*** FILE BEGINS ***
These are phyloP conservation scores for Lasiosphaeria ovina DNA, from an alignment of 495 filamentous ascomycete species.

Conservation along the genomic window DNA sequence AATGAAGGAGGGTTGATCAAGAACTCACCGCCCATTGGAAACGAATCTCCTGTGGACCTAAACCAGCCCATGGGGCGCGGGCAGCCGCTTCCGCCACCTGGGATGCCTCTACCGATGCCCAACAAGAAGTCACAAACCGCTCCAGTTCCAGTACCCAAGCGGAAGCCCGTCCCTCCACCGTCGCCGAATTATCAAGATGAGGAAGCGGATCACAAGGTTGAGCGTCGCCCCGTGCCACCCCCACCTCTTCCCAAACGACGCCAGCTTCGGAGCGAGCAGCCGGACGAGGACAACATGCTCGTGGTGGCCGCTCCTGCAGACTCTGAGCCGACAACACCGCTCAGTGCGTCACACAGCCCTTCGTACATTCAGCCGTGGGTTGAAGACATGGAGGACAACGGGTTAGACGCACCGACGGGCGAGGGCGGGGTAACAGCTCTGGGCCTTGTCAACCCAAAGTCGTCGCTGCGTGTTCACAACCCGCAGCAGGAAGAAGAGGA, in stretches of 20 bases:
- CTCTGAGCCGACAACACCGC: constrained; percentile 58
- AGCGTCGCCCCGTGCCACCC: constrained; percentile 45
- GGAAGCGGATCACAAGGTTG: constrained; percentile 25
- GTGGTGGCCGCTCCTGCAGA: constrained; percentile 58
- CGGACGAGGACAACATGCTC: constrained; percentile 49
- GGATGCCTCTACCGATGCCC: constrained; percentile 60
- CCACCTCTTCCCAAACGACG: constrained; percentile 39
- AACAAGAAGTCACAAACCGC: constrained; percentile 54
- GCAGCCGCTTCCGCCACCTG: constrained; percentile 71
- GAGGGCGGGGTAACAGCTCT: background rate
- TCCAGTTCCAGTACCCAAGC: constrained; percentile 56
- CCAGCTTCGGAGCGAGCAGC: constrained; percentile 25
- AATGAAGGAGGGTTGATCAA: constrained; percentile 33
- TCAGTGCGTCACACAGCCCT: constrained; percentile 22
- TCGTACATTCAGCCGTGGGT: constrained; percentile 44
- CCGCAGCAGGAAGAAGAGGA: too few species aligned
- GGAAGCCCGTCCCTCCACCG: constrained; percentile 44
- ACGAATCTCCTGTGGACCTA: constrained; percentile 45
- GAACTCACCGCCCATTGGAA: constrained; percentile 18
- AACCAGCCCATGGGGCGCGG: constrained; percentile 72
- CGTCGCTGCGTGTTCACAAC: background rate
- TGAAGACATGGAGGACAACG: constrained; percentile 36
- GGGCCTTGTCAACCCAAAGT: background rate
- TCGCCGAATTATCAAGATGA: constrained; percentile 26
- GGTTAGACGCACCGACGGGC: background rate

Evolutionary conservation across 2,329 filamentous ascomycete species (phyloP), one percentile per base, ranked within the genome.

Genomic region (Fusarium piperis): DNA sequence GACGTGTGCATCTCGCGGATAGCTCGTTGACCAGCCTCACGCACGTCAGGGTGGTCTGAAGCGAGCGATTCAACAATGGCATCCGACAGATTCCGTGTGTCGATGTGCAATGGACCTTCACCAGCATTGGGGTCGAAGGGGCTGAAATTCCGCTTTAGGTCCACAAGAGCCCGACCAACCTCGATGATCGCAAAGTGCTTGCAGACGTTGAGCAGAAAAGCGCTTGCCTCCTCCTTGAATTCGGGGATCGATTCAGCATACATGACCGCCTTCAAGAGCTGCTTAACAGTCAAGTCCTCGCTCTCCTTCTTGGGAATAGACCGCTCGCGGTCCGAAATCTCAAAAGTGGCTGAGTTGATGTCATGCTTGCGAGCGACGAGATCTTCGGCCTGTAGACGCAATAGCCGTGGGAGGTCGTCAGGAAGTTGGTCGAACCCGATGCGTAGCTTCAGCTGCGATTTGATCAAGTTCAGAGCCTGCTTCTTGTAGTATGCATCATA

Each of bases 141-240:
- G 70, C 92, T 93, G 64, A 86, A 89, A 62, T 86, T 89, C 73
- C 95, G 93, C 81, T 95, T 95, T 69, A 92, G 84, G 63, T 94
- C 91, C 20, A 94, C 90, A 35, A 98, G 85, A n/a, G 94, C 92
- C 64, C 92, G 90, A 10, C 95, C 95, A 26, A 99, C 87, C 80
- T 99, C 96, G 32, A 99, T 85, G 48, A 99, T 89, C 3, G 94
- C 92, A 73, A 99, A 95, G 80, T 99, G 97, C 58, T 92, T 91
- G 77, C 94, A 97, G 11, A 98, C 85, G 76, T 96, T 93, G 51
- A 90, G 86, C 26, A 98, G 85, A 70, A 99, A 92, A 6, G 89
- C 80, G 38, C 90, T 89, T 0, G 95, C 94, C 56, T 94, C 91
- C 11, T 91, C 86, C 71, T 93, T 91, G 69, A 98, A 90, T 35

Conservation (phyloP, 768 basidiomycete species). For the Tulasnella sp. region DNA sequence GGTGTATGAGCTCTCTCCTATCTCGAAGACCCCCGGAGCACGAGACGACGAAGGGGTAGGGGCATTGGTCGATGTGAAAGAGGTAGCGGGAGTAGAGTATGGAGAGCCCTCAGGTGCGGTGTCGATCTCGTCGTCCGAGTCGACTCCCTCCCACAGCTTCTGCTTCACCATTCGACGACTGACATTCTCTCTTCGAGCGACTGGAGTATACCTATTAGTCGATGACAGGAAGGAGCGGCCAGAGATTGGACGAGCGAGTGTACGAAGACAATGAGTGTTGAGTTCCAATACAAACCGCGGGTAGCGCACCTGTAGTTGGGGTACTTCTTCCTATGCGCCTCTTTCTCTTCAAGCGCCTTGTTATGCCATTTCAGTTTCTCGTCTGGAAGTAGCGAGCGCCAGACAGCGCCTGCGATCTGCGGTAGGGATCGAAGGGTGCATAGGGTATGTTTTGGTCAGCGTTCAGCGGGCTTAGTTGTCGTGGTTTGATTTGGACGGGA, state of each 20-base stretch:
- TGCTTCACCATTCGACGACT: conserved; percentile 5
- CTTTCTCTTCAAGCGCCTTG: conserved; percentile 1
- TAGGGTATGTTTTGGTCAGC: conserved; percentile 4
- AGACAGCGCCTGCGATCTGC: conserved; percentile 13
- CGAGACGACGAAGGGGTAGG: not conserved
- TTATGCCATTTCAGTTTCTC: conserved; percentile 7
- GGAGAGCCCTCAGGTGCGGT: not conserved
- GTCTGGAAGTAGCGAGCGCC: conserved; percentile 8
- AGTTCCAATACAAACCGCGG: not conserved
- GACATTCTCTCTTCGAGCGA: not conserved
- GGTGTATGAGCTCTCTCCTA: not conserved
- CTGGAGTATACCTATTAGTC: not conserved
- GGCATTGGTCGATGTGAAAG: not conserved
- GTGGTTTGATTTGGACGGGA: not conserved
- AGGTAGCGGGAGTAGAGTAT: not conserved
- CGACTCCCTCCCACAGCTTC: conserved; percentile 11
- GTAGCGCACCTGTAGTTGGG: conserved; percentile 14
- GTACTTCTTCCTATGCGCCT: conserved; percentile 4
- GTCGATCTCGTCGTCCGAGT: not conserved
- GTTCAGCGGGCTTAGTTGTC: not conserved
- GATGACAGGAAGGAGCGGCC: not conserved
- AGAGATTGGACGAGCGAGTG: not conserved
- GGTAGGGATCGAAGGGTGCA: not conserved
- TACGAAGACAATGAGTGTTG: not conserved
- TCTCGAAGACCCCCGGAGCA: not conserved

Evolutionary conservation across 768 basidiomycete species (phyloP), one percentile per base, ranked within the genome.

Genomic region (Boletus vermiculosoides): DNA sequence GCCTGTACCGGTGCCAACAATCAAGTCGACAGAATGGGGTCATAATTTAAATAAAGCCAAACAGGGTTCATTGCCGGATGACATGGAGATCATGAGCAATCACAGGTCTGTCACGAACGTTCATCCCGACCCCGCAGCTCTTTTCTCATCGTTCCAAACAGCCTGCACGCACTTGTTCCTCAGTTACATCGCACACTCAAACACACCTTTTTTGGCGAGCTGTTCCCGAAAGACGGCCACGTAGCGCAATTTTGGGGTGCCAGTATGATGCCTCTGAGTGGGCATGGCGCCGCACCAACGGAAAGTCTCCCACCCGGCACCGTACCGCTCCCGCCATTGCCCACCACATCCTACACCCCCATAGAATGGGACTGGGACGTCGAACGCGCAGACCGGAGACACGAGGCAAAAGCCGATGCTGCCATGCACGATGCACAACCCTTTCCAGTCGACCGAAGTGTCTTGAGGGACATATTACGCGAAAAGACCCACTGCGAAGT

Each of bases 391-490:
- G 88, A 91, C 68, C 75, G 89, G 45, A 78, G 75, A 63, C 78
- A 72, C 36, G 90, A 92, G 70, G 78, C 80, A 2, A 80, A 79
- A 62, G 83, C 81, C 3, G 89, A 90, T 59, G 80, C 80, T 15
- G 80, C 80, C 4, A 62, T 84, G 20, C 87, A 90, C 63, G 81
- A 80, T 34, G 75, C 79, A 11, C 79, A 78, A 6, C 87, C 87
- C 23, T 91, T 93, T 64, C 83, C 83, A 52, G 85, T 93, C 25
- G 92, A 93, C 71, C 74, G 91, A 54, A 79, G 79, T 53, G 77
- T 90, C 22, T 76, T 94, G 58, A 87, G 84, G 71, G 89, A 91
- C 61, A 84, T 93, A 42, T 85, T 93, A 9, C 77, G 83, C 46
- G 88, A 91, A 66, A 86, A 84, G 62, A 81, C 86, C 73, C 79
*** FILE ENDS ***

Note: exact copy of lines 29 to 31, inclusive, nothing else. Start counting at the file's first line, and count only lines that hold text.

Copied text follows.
Genomic region (Fusarium piperis): DNA sequence GACGTGTGCATCTCGCGGATAGCTCGTTGACCAGCCTCACGCACGTCAGGGTGGTCTGAAGCGAGCGATTCAACAATGGCATCCGACAGATTCCGTGTGTCGATGTGCAATGGACCTTCACCAGCATTGGGGTCGAAGGGGCTGAAATTCCGCTTTAGGTCCACAAGAGCCCGACCAACCTCGATGATCGCAAAGTGCTTGCAGACGTTGAGCAGAAAAGCGCTTGCCTCCTCCTTGAATTCGGGGATCGATTCAGCATACATGACCGCCTTCAAGAGCTGCTTAACAGTCAAGTCCTCGCTCTCCTTCTTGGGAATAGACCGCTCGCGGTCCGAAATCTCAAAAGTGGCTGAGTTGATGTCATGCTTGCGAGCGACGAGATCTTCGGCCTGTAGACGCAATAGCCGTGGGAGGTCGTCAGGAAGTTGGTCGAACCCGATGCGTAGCTTCAGCTGCGATTTGATCAAGTTCAGAGCCTGCTTCTTGTAGTATGCATCATA

Each of bases 141-240:
- G 70, C 92, T 93, G 64, A 86, A 89, A 62, T 86, T 89, C 73